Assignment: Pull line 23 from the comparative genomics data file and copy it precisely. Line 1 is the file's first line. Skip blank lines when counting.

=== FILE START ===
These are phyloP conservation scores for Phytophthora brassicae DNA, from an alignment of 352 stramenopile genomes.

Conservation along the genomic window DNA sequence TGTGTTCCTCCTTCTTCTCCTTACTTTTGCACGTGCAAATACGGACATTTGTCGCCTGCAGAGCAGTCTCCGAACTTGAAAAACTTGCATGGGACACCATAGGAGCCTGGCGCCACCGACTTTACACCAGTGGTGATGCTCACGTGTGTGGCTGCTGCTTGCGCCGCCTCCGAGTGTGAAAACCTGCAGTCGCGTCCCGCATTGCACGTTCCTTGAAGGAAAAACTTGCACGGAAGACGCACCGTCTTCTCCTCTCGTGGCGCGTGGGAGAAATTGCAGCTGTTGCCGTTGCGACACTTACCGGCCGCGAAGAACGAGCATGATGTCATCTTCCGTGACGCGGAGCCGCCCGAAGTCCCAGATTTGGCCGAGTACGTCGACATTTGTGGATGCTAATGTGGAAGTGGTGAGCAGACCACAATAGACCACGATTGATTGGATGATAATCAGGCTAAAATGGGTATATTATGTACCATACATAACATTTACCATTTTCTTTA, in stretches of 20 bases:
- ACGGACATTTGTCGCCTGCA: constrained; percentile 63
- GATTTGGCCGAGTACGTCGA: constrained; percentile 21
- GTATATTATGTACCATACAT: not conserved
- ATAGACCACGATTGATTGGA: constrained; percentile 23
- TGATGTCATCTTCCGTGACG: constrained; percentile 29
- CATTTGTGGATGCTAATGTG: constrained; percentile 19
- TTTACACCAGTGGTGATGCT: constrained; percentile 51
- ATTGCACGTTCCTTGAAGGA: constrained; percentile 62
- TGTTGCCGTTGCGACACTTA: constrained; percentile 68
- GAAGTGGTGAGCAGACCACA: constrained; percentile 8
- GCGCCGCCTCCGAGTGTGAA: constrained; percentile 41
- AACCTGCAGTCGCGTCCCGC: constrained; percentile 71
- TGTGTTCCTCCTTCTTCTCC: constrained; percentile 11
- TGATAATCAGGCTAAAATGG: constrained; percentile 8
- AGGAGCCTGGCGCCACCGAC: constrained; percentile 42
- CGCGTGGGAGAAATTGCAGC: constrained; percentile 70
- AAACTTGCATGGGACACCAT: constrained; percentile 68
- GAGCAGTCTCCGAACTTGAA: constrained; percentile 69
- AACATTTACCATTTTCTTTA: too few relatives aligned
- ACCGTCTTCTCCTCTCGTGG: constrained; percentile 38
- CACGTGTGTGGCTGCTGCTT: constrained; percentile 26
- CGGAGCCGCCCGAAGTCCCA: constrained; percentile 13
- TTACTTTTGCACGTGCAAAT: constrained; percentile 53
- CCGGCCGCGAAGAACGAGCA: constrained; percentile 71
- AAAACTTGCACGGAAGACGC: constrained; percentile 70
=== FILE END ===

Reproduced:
- CACGTGTGTGGCTGCTGCTT: constrained; percentile 26